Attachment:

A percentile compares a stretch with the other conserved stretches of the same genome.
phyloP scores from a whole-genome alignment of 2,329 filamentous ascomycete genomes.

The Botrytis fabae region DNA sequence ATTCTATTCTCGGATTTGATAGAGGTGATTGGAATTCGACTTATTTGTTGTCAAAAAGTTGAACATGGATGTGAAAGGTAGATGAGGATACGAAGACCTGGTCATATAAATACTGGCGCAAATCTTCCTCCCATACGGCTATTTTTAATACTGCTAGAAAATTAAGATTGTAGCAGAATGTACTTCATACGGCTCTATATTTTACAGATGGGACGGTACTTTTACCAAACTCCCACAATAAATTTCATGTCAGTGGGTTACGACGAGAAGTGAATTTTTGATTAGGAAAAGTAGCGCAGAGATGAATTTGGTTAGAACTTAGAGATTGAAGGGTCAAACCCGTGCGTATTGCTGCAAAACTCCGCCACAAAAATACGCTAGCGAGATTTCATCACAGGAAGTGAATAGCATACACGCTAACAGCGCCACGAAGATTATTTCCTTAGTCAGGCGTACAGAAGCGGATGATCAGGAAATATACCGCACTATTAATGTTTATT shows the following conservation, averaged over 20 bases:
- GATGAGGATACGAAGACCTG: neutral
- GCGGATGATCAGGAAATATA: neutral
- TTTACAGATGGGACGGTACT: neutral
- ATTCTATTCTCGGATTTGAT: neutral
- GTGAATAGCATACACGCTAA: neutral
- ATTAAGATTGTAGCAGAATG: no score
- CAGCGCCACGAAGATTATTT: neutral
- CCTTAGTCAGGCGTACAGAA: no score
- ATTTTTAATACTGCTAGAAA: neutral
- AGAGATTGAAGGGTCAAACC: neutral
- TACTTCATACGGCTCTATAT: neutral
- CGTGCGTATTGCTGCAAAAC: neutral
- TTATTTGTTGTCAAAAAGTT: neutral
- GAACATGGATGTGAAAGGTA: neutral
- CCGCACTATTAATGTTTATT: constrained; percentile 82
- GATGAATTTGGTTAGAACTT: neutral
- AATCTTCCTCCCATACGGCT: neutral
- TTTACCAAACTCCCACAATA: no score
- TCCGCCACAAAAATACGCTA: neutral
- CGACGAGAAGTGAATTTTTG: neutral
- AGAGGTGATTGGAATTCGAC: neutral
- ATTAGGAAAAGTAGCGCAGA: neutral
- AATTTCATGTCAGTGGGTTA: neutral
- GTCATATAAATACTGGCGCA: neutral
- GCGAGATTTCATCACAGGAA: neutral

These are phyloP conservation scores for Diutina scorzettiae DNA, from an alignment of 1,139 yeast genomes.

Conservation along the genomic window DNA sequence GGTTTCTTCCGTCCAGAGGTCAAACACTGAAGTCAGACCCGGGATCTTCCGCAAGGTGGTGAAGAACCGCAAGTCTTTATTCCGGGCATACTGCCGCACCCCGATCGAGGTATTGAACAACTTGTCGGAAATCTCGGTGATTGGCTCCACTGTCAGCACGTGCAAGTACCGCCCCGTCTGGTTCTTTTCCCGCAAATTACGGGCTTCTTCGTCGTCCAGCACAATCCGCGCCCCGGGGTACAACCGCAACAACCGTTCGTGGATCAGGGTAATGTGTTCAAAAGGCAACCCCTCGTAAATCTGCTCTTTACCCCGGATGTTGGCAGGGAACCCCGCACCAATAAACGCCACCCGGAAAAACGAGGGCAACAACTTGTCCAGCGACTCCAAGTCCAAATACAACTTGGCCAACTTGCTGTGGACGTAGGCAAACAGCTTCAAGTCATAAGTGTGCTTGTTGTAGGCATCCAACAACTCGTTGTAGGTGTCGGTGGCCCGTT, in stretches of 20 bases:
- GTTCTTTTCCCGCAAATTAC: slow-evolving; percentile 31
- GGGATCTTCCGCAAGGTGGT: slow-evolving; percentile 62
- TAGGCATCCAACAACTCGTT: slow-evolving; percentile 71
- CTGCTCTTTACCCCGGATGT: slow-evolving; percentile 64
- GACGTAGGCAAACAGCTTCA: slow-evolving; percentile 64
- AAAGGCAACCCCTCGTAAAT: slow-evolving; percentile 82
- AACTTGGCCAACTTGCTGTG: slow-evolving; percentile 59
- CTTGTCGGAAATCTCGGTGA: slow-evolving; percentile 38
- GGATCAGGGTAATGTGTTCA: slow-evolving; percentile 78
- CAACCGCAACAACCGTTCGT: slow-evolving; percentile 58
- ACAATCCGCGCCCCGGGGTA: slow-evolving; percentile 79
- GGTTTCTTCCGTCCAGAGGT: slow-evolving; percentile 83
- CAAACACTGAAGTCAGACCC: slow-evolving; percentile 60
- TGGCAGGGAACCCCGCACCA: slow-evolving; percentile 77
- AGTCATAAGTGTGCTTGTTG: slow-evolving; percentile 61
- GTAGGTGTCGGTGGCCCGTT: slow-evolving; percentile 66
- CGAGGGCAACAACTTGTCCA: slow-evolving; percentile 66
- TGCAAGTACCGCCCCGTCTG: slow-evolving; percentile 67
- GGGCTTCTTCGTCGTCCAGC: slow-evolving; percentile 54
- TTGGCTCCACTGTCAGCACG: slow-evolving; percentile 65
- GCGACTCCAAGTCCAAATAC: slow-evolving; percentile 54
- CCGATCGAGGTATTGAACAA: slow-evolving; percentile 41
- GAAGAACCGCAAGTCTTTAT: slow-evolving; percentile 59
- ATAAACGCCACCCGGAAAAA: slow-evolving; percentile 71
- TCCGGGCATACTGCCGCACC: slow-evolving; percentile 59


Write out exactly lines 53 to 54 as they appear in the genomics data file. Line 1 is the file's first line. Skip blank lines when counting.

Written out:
- GAAGAACCGCAAGTCTTTAT: slow-evolving; percentile 59
- ATAAACGCCACCCGGAAAAA: slow-evolving; percentile 71